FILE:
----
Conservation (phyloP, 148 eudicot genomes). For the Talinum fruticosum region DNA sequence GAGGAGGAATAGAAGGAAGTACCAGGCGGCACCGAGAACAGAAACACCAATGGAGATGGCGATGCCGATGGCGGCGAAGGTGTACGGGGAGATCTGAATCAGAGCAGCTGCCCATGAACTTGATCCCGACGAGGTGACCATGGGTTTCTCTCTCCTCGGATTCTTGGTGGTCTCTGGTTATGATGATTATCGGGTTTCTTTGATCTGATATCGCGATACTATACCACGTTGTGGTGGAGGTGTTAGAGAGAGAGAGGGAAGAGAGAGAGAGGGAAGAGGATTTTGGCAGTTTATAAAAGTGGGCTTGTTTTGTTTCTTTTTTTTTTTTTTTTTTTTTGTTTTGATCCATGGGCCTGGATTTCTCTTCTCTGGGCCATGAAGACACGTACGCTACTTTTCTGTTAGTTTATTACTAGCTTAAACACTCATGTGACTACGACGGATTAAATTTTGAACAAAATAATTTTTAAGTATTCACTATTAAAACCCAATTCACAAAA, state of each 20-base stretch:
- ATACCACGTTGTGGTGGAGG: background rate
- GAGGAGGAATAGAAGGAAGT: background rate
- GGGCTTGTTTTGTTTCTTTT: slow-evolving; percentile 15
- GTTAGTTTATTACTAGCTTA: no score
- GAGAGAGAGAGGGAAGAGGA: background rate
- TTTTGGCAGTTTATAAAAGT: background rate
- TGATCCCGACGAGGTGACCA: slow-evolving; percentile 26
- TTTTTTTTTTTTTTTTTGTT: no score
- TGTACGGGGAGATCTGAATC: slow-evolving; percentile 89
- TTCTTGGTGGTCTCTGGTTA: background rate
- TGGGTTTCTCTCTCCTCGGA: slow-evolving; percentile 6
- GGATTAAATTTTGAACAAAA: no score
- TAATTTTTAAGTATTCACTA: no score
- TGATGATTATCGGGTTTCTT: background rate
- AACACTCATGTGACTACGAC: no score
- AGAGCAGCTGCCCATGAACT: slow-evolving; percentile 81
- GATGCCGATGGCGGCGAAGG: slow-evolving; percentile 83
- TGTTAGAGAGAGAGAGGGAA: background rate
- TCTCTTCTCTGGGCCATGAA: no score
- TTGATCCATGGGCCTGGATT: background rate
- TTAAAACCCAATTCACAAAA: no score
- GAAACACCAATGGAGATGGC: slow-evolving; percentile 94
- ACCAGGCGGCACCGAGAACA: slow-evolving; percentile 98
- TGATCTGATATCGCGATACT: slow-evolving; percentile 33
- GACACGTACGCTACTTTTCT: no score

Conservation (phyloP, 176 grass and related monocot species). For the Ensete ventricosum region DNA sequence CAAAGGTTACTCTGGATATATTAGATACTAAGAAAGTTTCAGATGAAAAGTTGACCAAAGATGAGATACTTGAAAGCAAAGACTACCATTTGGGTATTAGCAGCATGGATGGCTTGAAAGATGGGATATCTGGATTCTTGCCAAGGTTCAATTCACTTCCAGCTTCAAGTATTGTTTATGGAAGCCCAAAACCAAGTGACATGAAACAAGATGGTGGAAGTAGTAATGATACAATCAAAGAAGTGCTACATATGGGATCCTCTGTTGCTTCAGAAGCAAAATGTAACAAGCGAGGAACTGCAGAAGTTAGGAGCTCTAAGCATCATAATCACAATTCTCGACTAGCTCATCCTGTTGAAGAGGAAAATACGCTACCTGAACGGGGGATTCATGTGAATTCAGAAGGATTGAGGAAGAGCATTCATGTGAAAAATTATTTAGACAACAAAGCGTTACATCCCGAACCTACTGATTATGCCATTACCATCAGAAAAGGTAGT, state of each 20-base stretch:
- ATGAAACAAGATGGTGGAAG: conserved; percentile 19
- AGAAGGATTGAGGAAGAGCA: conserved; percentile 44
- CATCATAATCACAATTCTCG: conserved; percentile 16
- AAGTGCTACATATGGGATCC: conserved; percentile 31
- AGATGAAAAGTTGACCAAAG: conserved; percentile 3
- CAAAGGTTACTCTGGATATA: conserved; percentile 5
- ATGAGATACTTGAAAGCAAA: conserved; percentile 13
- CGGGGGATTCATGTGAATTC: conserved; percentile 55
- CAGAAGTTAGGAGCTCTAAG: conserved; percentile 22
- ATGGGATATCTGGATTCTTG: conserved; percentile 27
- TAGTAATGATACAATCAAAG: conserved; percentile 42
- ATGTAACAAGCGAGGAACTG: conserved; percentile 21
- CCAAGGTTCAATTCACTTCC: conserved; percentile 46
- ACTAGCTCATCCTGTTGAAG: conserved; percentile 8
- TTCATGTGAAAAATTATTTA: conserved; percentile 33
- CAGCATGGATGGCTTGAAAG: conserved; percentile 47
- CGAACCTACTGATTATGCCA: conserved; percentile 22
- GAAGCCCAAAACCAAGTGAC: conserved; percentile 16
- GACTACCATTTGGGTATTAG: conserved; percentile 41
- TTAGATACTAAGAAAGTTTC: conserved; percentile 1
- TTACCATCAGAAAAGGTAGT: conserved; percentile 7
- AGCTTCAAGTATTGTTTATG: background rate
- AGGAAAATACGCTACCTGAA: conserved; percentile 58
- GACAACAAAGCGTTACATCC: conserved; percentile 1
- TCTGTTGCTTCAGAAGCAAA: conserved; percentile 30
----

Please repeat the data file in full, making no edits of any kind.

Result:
Conservation (phyloP, 148 eudicot genomes). For the Talinum fruticosum region DNA sequence GAGGAGGAATAGAAGGAAGTACCAGGCGGCACCGAGAACAGAAACACCAATGGAGATGGCGATGCCGATGGCGGCGAAGGTGTACGGGGAGATCTGAATCAGAGCAGCTGCCCATGAACTTGATCCCGACGAGGTGACCATGGGTTTCTCTCTCCTCGGATTCTTGGTGGTCTCTGGTTATGATGATTATCGGGTTTCTTTGATCTGATATCGCGATACTATACCACGTTGTGGTGGAGGTGTTAGAGAGAGAGAGGGAAGAGAGAGAGAGGGAAGAGGATTTTGGCAGTTTATAAAAGTGGGCTTGTTTTGTTTCTTTTTTTTTTTTTTTTTTTTTGTTTTGATCCATGGGCCTGGATTTCTCTTCTCTGGGCCATGAAGACACGTACGCTACTTTTCTGTTAGTTTATTACTAGCTTAAACACTCATGTGACTACGACGGATTAAATTTTGAACAAAATAATTTTTAAGTATTCACTATTAAAACCCAATTCACAAAA, state of each 20-base stretch:
- ATACCACGTTGTGGTGGAGG: background rate
- GAGGAGGAATAGAAGGAAGT: background rate
- GGGCTTGTTTTGTTTCTTTT: slow-evolving; percentile 15
- GTTAGTTTATTACTAGCTTA: no score
- GAGAGAGAGAGGGAAGAGGA: background rate
- TTTTGGCAGTTTATAAAAGT: background rate
- TGATCCCGACGAGGTGACCA: slow-evolving; percentile 26
- TTTTTTTTTTTTTTTTTGTT: no score
- TGTACGGGGAGATCTGAATC: slow-evolving; percentile 89
- TTCTTGGTGGTCTCTGGTTA: background rate
- TGGGTTTCTCTCTCCTCGGA: slow-evolving; percentile 6
- GGATTAAATTTTGAACAAAA: no score
- TAATTTTTAAGTATTCACTA: no score
- TGATGATTATCGGGTTTCTT: background rate
- AACACTCATGTGACTACGAC: no score
- AGAGCAGCTGCCCATGAACT: slow-evolving; percentile 81
- GATGCCGATGGCGGCGAAGG: slow-evolving; percentile 83
- TGTTAGAGAGAGAGAGGGAA: background rate
- TCTCTTCTCTGGGCCATGAA: no score
- TTGATCCATGGGCCTGGATT: background rate
- TTAAAACCCAATTCACAAAA: no score
- GAAACACCAATGGAGATGGC: slow-evolving; percentile 94
- ACCAGGCGGCACCGAGAACA: slow-evolving; percentile 98
- TGATCTGATATCGCGATACT: slow-evolving; percentile 33
- GACACGTACGCTACTTTTCT: no score

Conservation (phyloP, 176 grass and related monocot species). For the Ensete ventricosum region DNA sequence CAAAGGTTACTCTGGATATATTAGATACTAAGAAAGTTTCAGATGAAAAGTTGACCAAAGATGAGATACTTGAAAGCAAAGACTACCATTTGGGTATTAGCAGCATGGATGGCTTGAAAGATGGGATATCTGGATTCTTGCCAAGGTTCAATTCACTTCCAGCTTCAAGTATTGTTTATGGAAGCCCAAAACCAAGTGACATGAAACAAGATGGTGGAAGTAGTAATGATACAATCAAAGAAGTGCTACATATGGGATCCTCTGTTGCTTCAGAAGCAAAATGTAACAAGCGAGGAACTGCAGAAGTTAGGAGCTCTAAGCATCATAATCACAATTCTCGACTAGCTCATCCTGTTGAAGAGGAAAATACGCTACCTGAACGGGGGATTCATGTGAATTCAGAAGGATTGAGGAAGAGCATTCATGTGAAAAATTATTTAGACAACAAAGCGTTACATCCCGAACCTACTGATTATGCCATTACCATCAGAAAAGGTAGT, state of each 20-base stretch:
- ATGAAACAAGATGGTGGAAG: conserved; percentile 19
- AGAAGGATTGAGGAAGAGCA: conserved; percentile 44
- CATCATAATCACAATTCTCG: conserved; percentile 16
- AAGTGCTACATATGGGATCC: conserved; percentile 31
- AGATGAAAAGTTGACCAAAG: conserved; percentile 3
- CAAAGGTTACTCTGGATATA: conserved; percentile 5
- ATGAGATACTTGAAAGCAAA: conserved; percentile 13
- CGGGGGATTCATGTGAATTC: conserved; percentile 55
- CAGAAGTTAGGAGCTCTAAG: conserved; percentile 22
- ATGGGATATCTGGATTCTTG: conserved; percentile 27
- TAGTAATGATACAATCAAAG: conserved; percentile 42
- ATGTAACAAGCGAGGAACTG: conserved; percentile 21
- CCAAGGTTCAATTCACTTCC: conserved; percentile 46
- ACTAGCTCATCCTGTTGAAG: conserved; percentile 8
- TTCATGTGAAAAATTATTTA: conserved; percentile 33
- CAGCATGGATGGCTTGAAAG: conserved; percentile 47
- CGAACCTACTGATTATGCCA: conserved; percentile 22
- GAAGCCCAAAACCAAGTGAC: conserved; percentile 16
- GACTACCATTTGGGTATTAG: conserved; percentile 41
- TTAGATACTAAGAAAGTTTC: conserved; percentile 1
- TTACCATCAGAAAAGGTAGT: conserved; percentile 7
- AGCTTCAAGTATTGTTTATG: background rate
- AGGAAAATACGCTACCTGAA: conserved; percentile 58
- GACAACAAAGCGTTACATCC: conserved; percentile 1
- TCTGTTGCTTCAGAAGCAAA: conserved; percentile 30